The IEA’s comment about how remarkable the decline is, suggests that it did not have a grasp of the magnitude of the impact on oil demand from China’s ending the filling of its oil storage tanks during the past few months in response to the country’s growing economic weakness and financial stress. It would appear that the additional cost of this storage oil was too expensive for the Chinese economy and banking system to bear. Additionally, we believe the IEA’s model assumed too generous an estimate for economic growth in Western Europe and North America during the second half of 2014.
Besides the accelerating demand growth against limited non-OPEC supply increase case, the bulls point to the growing cost to find additional oil supplies. They also point to the new dynamic for OPEC, which is the high fiscal cost of their oil output. By “fiscal cost” they mean the price for a barrel of oil that multiplied by the number of annual barrels produced yields income sufficient to cover the cost of running the country’s government. That cost has risen sharply in a number of Middle Eastern and North African countries due to rapidly growing populations (these countries have some of the highest birth rates in the world) and the cost to mitigate social tensions associated with the ethnic struggles (Arab Spring) ongoing within most of these countries – what some of us might call political insurance. A number of analysts have crunched the budget numbers for these countries and created charts such as that below.
What this chart demonstrates is that only Qatar and Kuwait among the OPEC members have fiscal breakeven prices of around $75 a barrel. A substantial volume of OPEC production needs a price somewhere around $100 a barrel for the country to breakeven, while another substantial amount requires prices in the $125 per barrel neighborhood.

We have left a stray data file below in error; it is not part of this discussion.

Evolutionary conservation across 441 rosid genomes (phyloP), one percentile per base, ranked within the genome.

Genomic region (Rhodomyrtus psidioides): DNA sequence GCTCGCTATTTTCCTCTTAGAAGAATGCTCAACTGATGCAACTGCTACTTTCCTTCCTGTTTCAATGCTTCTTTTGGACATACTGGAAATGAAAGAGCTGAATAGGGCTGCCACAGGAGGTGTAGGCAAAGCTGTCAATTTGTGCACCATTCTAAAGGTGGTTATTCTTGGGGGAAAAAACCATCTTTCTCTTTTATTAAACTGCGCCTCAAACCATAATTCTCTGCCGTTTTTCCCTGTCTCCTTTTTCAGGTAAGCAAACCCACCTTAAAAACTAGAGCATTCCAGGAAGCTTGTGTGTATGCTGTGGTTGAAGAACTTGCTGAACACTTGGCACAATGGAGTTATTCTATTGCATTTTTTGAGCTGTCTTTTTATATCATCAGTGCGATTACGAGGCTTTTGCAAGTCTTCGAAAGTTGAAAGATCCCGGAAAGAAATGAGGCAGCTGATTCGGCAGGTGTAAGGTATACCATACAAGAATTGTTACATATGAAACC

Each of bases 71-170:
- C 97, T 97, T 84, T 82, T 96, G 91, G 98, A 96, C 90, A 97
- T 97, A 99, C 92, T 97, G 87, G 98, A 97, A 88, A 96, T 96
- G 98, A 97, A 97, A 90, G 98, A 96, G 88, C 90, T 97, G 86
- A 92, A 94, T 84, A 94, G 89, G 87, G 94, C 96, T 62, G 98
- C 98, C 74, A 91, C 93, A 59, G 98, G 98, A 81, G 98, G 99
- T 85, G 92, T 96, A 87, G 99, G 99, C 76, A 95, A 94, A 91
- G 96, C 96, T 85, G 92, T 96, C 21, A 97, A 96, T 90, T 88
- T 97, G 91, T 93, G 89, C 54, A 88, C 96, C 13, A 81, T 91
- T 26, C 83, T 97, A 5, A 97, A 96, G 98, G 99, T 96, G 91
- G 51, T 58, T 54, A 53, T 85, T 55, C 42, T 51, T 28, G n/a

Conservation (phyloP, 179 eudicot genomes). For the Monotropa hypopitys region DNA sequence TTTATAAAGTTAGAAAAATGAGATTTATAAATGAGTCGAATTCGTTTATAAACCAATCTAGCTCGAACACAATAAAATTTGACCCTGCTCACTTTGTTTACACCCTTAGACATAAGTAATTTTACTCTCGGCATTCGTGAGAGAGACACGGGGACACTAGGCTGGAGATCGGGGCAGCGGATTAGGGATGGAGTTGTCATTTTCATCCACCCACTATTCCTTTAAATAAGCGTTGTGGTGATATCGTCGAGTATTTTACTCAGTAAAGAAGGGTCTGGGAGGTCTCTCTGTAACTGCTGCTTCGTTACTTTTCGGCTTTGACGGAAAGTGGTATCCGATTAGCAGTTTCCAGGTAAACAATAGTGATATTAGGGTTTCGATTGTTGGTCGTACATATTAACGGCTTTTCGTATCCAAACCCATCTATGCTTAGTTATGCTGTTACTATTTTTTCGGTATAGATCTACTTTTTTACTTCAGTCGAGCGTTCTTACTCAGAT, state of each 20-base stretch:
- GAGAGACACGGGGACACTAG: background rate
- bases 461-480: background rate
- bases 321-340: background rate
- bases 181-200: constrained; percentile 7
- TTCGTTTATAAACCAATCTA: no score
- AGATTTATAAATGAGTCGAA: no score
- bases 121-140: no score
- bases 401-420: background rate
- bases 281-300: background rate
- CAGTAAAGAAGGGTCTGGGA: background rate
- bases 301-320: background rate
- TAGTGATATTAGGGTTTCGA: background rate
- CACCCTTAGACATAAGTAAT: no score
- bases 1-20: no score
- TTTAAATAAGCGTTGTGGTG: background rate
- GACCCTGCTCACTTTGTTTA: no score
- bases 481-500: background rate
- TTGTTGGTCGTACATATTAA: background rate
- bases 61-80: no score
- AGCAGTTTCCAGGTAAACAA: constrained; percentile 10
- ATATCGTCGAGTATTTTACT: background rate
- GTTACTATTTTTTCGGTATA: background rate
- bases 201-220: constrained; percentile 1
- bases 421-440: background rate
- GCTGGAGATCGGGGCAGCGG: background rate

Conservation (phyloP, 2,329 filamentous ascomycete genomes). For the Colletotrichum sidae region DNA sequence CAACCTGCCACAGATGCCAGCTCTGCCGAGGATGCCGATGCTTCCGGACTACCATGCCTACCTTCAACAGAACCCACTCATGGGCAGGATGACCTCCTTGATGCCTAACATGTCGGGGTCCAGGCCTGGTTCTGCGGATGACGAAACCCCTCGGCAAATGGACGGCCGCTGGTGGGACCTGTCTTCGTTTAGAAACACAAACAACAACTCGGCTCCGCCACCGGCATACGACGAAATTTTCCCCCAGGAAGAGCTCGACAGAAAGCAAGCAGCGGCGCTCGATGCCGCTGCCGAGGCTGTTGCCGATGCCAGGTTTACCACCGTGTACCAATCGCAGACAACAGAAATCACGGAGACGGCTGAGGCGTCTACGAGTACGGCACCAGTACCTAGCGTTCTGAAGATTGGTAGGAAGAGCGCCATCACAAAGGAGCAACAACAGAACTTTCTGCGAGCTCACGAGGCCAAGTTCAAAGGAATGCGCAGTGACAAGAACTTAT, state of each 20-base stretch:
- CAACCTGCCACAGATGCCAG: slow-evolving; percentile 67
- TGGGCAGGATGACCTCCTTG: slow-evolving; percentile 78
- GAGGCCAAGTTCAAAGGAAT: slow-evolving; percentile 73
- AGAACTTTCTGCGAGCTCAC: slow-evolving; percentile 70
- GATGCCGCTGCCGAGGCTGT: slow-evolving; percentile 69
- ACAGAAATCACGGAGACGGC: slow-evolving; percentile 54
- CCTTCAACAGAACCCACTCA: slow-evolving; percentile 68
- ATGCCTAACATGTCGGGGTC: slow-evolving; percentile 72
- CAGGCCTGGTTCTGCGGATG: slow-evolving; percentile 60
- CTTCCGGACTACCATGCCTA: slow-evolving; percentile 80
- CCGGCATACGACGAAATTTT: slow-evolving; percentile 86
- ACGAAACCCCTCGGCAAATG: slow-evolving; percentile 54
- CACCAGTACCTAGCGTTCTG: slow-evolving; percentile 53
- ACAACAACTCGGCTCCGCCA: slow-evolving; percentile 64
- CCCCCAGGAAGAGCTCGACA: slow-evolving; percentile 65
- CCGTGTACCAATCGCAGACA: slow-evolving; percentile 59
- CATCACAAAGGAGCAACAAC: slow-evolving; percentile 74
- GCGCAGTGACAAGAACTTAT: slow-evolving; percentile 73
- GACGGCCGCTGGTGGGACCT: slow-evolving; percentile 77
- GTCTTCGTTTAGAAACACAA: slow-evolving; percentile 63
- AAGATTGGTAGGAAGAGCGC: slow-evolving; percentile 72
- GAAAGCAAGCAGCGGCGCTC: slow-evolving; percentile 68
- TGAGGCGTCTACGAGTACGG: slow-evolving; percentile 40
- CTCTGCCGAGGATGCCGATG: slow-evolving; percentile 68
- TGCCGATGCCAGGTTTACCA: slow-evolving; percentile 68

Here is a link to the full report.
There have been a number of headlines pondering the response of oil prices when geopolitical tensions have been so taut. China’s decision that its strategic reserve is large enough represents the withdrawal of a significant source of demand from the market at a time when supplies have been reasonably steady regardless of geopolitical tensions.
Brent Crude remains in a reasonably consistent step sequence three-month downtrend. A sustained move back above $100 will be required to check momentum and confirm support in the region of the 2012 and 2013 lows. Considering the breakeven for the majority of OPEC producers, in terms of their fiscal commitments, is in the region of $100, any sustained move below $90 will likely require a supply response from Saudi Arabia and others to arrest the decline.
West Texas Intermediate Crude continues to hold in the region of the December and January lows but a sustained move above $95 will be required to signal a return to demand dominance beyond short-term steadying.
US listed Blackrock Energy and Resources Trust has fallen in tandem with the oil price and is currently trading at a discount to NAV of 11.55% and yields 6.72%. A short-term oversold condition is evident but a clear upward dynamic will be required to signal the return of value investors.
The Luxembourg listed Blackrock World Energy Fund has similar holdings but has not fallen to the same extent.
Both the US and Irish listings of the Guinness Global Energy Fund have pulled back to test the region of the 200-day MA where they will need to find support if their respective medium-term uptrends are to remain reasonably consistent.